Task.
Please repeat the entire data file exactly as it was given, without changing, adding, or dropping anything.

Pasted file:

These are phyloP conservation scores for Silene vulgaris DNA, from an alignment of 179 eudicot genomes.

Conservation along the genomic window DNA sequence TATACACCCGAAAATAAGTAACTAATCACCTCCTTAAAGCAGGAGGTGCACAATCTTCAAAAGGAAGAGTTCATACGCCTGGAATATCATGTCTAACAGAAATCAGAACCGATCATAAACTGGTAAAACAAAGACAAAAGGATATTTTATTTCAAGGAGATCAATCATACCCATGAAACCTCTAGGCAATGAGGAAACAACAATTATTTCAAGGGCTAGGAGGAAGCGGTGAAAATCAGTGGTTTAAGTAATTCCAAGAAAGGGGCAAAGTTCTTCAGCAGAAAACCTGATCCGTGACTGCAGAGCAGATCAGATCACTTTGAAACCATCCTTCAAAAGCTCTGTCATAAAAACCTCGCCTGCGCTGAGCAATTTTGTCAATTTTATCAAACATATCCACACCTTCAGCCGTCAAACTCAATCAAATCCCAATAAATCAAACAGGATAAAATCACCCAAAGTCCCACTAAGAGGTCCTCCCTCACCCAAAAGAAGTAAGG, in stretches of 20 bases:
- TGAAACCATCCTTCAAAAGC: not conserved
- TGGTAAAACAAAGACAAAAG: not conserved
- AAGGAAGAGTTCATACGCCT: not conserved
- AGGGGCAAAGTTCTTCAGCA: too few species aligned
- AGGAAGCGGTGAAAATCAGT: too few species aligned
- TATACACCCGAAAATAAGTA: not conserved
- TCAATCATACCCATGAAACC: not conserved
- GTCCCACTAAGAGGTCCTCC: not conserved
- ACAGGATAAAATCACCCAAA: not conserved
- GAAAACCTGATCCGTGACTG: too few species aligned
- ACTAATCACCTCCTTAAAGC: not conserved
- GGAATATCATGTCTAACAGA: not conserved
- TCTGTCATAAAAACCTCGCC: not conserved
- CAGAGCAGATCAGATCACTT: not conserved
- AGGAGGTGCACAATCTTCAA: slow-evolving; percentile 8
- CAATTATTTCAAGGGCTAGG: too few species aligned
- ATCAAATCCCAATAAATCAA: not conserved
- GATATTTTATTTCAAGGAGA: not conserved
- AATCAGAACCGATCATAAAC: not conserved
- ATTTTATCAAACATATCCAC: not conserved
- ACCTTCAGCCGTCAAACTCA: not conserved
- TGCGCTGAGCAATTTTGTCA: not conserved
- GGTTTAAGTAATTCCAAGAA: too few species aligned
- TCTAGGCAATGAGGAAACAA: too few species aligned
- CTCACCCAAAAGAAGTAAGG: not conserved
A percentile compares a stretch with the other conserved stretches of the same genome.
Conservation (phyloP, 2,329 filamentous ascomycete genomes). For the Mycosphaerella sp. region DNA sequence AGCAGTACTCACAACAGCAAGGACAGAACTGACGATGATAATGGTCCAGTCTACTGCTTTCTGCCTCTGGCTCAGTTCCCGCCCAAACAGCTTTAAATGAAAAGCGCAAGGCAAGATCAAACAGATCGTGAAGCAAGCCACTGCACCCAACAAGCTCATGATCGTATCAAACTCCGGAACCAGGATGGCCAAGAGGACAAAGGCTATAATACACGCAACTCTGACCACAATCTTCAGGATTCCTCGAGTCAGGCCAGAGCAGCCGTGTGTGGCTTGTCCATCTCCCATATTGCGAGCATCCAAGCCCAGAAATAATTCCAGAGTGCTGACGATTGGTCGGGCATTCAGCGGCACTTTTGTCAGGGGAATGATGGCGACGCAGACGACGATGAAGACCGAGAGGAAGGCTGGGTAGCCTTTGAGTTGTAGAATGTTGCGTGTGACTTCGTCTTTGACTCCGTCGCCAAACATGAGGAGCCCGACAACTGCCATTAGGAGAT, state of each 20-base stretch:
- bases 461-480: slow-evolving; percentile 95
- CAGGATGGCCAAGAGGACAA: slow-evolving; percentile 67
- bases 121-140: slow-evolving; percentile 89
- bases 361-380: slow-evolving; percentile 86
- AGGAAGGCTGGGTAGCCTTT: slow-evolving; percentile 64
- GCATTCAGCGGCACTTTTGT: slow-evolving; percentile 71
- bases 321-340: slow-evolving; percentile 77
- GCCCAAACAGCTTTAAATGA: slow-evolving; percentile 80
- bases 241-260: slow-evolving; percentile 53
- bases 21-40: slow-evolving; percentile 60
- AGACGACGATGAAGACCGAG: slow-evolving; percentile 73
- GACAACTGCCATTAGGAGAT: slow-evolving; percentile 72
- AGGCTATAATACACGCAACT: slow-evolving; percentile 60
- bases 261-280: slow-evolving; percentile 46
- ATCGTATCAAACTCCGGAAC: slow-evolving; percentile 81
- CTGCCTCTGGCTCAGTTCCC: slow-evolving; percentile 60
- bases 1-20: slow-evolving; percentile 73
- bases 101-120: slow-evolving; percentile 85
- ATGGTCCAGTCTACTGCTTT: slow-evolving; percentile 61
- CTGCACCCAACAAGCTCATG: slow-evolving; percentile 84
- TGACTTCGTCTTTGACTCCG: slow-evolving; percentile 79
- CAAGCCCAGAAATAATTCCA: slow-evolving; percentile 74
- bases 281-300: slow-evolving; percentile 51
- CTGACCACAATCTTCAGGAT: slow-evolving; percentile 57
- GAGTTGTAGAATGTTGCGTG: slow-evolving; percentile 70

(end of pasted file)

These are phyloP conservation scores for Silene vulgaris DNA, from an alignment of 179 eudicot genomes.

Conservation along the genomic window DNA sequence TATACACCCGAAAATAAGTAACTAATCACCTCCTTAAAGCAGGAGGTGCACAATCTTCAAAAGGAAGAGTTCATACGCCTGGAATATCATGTCTAACAGAAATCAGAACCGATCATAAACTGGTAAAACAAAGACAAAAGGATATTTTATTTCAAGGAGATCAATCATACCCATGAAACCTCTAGGCAATGAGGAAACAACAATTATTTCAAGGGCTAGGAGGAAGCGGTGAAAATCAGTGGTTTAAGTAATTCCAAGAAAGGGGCAAAGTTCTTCAGCAGAAAACCTGATCCGTGACTGCAGAGCAGATCAGATCACTTTGAAACCATCCTTCAAAAGCTCTGTCATAAAAACCTCGCCTGCGCTGAGCAATTTTGTCAATTTTATCAAACATATCCACACCTTCAGCCGTCAAACTCAATCAAATCCCAATAAATCAAACAGGATAAAATCACCCAAAGTCCCACTAAGAGGTCCTCCCTCACCCAAAAGAAGTAAGG, in stretches of 20 bases:
- TGAAACCATCCTTCAAAAGC: not conserved
- TGGTAAAACAAAGACAAAAG: not conserved
- AAGGAAGAGTTCATACGCCT: not conserved
- AGGGGCAAAGTTCTTCAGCA: too few species aligned
- AGGAAGCGGTGAAAATCAGT: too few species aligned
- TATACACCCGAAAATAAGTA: not conserved
- TCAATCATACCCATGAAACC: not conserved
- GTCCCACTAAGAGGTCCTCC: not conserved
- ACAGGATAAAATCACCCAAA: not conserved
- GAAAACCTGATCCGTGACTG: too few species aligned
- ACTAATCACCTCCTTAAAGC: not conserved
- GGAATATCATGTCTAACAGA: not conserved
- TCTGTCATAAAAACCTCGCC: not conserved
- CAGAGCAGATCAGATCACTT: not conserved
- AGGAGGTGCACAATCTTCAA: slow-evolving; percentile 8
- CAATTATTTCAAGGGCTAGG: too few species aligned
- ATCAAATCCCAATAAATCAA: not conserved
- GATATTTTATTTCAAGGAGA: not conserved
- AATCAGAACCGATCATAAAC: not conserved
- ATTTTATCAAACATATCCAC: not conserved
- ACCTTCAGCCGTCAAACTCA: not conserved
- TGCGCTGAGCAATTTTGTCA: not conserved
- GGTTTAAGTAATTCCAAGAA: too few species aligned
- TCTAGGCAATGAGGAAACAA: too few species aligned
- CTCACCCAAAAGAAGTAAGG: not conserved
A percentile compares a stretch with the other conserved stretches of the same genome.
Conservation (phyloP, 2,329 filamentous ascomycete genomes). For the Mycosphaerella sp. region DNA sequence AGCAGTACTCACAACAGCAAGGACAGAACTGACGATGATAATGGTCCAGTCTACTGCTTTCTGCCTCTGGCTCAGTTCCCGCCCAAACAGCTTTAAATGAAAAGCGCAAGGCAAGATCAAACAGATCGTGAAGCAAGCCACTGCACCCAACAAGCTCATGATCGTATCAAACTCCGGAACCAGGATGGCCAAGAGGACAAAGGCTATAATACACGCAACTCTGACCACAATCTTCAGGATTCCTCGAGTCAGGCCAGAGCAGCCGTGTGTGGCTTGTCCATCTCCCATATTGCGAGCATCCAAGCCCAGAAATAATTCCAGAGTGCTGACGATTGGTCGGGCATTCAGCGGCACTTTTGTCAGGGGAATGATGGCGACGCAGACGACGATGAAGACCGAGAGGAAGGCTGGGTAGCCTTTGAGTTGTAGAATGTTGCGTGTGACTTCGTCTTTGACTCCGTCGCCAAACATGAGGAGCCCGACAACTGCCATTAGGAGAT, state of each 20-base stretch:
- bases 461-480: slow-evolving; percentile 95
- CAGGATGGCCAAGAGGACAA: slow-evolving; percentile 67
- bases 121-140: slow-evolving; percentile 89
- bases 361-380: slow-evolving; percentile 86
- AGGAAGGCTGGGTAGCCTTT: slow-evolving; percentile 64
- GCATTCAGCGGCACTTTTGT: slow-evolving; percentile 71
- bases 321-340: slow-evolving; percentile 77
- GCCCAAACAGCTTTAAATGA: slow-evolving; percentile 80
- bases 241-260: slow-evolving; percentile 53
- bases 21-40: slow-evolving; percentile 60
- AGACGACGATGAAGACCGAG: slow-evolving; percentile 73
- GACAACTGCCATTAGGAGAT: slow-evolving; percentile 72
- AGGCTATAATACACGCAACT: slow-evolving; percentile 60
- bases 261-280: slow-evolving; percentile 46
- ATCGTATCAAACTCCGGAAC: slow-evolving; percentile 81
- CTGCCTCTGGCTCAGTTCCC: slow-evolving; percentile 60
- bases 1-20: slow-evolving; percentile 73
- bases 101-120: slow-evolving; percentile 85
- ATGGTCCAGTCTACTGCTTT: slow-evolving; percentile 61
- CTGCACCCAACAAGCTCATG: slow-evolving; percentile 84
- TGACTTCGTCTTTGACTCCG: slow-evolving; percentile 79
- CAAGCCCAGAAATAATTCCA: slow-evolving; percentile 74
- bases 281-300: slow-evolving; percentile 51
- CTGACCACAATCTTCAGGAT: slow-evolving; percentile 57
- GAGTTGTAGAATGTTGCGTG: slow-evolving; percentile 70